Editor-in-Chief of Commodity Traders Consumer Reports
President and Chief Investment Officer of Pinnacle Capital Strategies,
As with all
futures, the key to predicting the future price of a currency
is the supply and demand. How can we determine the supply and
demand for currencies?
supply is actually relatively easy to figure out. We can simply
look at the money supply.
is some complication because we have so many different forms of
money. Should we look at narrow money or broad money? I tend to
look at both. Broad money supply is well correlated with the strength
of the economy. Iıll talk later why this is important.
the critical supply-side consideration is the relative monetary
policies of the two central banks. For example, if the Bank of
Japan is running a tighter monetary policy than the Federal Reserve
Bank of the US then, all other things equal, the yen should rally
against the US dollar. This means that we need to figure out how
to determine the relative monetary policies.
indicator is the difference in growth in narrow money supply.
Narrow money supply is under virtual control by central banks
while broad money is only influenced by the central banks. If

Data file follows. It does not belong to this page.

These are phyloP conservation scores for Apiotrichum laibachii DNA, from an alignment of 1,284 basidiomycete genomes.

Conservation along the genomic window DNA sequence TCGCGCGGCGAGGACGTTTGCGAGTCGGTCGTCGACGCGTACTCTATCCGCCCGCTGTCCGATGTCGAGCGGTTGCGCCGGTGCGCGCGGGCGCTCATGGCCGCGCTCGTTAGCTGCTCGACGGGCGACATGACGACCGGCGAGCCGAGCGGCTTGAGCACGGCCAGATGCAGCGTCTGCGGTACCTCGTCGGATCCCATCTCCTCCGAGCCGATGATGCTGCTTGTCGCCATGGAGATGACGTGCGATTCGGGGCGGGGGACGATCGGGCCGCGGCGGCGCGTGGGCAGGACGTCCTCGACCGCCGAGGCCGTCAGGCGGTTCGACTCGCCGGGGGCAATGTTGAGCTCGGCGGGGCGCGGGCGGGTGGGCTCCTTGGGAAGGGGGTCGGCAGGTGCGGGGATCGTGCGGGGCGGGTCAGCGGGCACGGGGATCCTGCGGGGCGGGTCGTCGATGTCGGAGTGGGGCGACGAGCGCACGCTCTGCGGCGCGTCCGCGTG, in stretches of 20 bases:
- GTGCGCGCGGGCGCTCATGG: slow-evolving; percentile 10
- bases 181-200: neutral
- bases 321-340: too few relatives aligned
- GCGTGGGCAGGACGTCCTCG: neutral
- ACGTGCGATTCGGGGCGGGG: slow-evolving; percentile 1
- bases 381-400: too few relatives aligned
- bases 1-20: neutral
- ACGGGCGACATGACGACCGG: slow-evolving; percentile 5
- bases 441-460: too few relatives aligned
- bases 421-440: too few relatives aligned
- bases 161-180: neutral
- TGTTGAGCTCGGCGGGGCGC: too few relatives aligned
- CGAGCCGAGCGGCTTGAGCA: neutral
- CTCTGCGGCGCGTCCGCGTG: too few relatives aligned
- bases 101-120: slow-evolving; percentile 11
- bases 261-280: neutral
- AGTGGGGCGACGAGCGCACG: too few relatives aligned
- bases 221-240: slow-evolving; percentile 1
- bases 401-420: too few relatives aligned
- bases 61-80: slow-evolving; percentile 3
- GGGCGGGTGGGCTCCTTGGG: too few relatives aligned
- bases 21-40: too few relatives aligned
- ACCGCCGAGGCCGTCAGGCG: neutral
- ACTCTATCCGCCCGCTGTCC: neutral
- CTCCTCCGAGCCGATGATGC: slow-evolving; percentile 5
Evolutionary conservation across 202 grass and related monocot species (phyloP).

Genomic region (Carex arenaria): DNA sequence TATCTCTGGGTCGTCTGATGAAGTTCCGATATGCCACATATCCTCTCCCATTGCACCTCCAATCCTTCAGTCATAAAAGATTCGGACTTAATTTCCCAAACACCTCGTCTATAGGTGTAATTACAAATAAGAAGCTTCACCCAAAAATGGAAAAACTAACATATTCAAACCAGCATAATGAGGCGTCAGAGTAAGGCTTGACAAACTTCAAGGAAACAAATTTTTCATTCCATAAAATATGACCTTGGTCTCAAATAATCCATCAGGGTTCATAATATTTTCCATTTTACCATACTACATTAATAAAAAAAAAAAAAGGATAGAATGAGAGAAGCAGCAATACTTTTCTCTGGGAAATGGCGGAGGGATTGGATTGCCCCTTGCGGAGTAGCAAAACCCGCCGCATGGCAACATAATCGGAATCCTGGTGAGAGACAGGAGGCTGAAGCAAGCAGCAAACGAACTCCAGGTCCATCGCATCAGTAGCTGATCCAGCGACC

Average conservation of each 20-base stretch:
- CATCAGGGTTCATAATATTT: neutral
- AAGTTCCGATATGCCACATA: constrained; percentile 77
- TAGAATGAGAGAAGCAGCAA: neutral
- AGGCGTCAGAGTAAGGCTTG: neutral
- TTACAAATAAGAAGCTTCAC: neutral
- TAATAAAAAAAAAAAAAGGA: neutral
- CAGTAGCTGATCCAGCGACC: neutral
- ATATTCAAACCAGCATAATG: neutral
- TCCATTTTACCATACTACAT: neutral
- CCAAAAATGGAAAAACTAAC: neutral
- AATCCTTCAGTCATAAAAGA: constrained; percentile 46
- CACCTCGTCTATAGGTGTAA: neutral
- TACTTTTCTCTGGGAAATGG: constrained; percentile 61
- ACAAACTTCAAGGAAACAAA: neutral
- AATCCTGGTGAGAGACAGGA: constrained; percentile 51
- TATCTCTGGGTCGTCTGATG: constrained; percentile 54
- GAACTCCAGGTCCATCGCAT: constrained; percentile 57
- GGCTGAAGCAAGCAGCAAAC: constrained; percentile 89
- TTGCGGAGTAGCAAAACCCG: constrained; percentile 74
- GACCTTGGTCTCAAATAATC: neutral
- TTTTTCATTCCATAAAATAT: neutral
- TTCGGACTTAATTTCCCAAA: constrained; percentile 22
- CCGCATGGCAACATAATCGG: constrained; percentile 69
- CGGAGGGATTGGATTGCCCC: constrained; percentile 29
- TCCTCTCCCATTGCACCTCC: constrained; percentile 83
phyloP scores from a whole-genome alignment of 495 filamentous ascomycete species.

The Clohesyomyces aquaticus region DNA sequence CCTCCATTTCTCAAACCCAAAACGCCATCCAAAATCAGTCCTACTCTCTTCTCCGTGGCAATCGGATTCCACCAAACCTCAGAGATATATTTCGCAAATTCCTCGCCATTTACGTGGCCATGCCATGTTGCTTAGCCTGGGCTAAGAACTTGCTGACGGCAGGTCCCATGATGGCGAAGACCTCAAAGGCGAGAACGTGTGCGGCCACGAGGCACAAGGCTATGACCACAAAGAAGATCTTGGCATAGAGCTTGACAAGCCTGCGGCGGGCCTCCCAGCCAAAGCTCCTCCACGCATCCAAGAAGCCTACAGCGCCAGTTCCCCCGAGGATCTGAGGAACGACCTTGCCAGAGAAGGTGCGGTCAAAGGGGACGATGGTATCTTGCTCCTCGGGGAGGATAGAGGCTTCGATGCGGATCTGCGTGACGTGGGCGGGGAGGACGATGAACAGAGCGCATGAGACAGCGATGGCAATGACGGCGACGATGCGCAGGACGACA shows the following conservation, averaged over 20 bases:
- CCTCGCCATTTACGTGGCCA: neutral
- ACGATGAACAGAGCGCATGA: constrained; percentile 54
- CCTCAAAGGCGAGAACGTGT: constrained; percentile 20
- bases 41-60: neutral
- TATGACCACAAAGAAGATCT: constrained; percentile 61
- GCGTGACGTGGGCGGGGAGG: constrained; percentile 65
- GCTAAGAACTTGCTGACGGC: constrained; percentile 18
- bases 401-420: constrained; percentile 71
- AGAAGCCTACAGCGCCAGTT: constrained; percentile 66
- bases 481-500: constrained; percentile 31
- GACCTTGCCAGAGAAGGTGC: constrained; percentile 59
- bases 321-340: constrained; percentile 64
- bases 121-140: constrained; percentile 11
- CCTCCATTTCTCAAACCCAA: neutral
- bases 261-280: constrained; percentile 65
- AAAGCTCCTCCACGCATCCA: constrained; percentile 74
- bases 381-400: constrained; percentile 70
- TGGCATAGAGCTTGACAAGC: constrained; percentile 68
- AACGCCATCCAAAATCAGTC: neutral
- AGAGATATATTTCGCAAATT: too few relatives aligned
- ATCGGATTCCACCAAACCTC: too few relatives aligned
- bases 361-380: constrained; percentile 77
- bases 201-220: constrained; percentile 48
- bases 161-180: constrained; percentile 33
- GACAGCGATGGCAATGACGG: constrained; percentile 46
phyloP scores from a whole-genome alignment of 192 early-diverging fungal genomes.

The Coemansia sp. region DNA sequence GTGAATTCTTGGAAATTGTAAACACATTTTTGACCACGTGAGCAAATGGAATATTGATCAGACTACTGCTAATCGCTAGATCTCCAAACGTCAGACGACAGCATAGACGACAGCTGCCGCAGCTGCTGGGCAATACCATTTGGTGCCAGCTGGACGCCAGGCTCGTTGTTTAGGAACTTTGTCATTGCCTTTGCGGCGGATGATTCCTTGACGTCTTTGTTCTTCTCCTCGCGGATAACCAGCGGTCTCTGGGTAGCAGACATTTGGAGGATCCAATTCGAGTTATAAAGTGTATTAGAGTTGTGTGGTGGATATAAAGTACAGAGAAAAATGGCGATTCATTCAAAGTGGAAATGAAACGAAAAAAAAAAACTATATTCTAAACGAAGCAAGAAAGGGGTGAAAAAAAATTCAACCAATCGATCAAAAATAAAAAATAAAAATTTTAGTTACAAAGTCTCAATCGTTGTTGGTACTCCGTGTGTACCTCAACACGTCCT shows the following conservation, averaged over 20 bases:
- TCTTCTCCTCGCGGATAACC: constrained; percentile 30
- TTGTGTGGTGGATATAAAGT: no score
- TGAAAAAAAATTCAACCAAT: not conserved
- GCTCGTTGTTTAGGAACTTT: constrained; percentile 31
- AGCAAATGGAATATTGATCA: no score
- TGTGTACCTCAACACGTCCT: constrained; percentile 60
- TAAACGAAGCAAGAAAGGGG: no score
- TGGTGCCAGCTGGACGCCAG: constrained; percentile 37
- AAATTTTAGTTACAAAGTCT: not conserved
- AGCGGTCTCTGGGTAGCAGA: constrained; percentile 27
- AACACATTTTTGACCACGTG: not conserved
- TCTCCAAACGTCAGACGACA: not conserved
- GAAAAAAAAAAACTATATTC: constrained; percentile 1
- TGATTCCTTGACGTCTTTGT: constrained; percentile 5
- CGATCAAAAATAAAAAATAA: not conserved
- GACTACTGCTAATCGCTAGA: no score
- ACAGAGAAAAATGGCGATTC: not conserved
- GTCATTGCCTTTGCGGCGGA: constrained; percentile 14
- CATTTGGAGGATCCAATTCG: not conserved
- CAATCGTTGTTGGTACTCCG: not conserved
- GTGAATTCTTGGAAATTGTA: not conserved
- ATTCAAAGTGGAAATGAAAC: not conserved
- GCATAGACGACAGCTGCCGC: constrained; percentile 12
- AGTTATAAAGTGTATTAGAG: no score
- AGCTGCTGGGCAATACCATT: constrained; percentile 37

narrow money supply is growing slower in Japan than in the US,
that suggests that monetary policy is tighter in Japan than in
the US and that the yen should rally.
strong indicator of monetary policy is the shape of the yield
curve. Short term interest rates are controlled by central banks
but long term rates are not. I look at the relationship between
short term interest rates and long term interest rates, called
the yield curve, to give me a clue as to the tightness of monetary
the higher the level of short term rates are to long term rates,
the tighter the monetary policy. At the extreme, monetary policy
is very tight if short term interest rates are higher than long
term rates. Once again, the key is to look at the relative shapes
to determine bullishness. For example, the US may have short term
interest rates higher than long term rates, called a negative
yield curve, but the European Central Bank may have an even steeper
negative yield curve and we should therefore expect that the euro
will gain on the dollar.
demand is little trickier and we have to resort to more subtle
popular misconception is that a large trade deficit is a sign
that a currency is going to decline. The concept is that if a
country is bringing in goods in exchange for its currency then
there is a rising supply of that currency in the world and that
increased supply will cause the currency to decline.
may have been true in a world that took months to ship goods across
a sea but it is no longer true today. In fact, the opposite is
true. Take a look at the chart to see how a widening of the trade
deficit has actually been associated with a strong US dollar and
vice versa. Let me explain why.
World War II and particularly in the last 30 years, the movement
of capital has completely overwhelmed the effect of trade in the
setting of currency values. We now have capital movements every
day that are greater than the total value of global trade for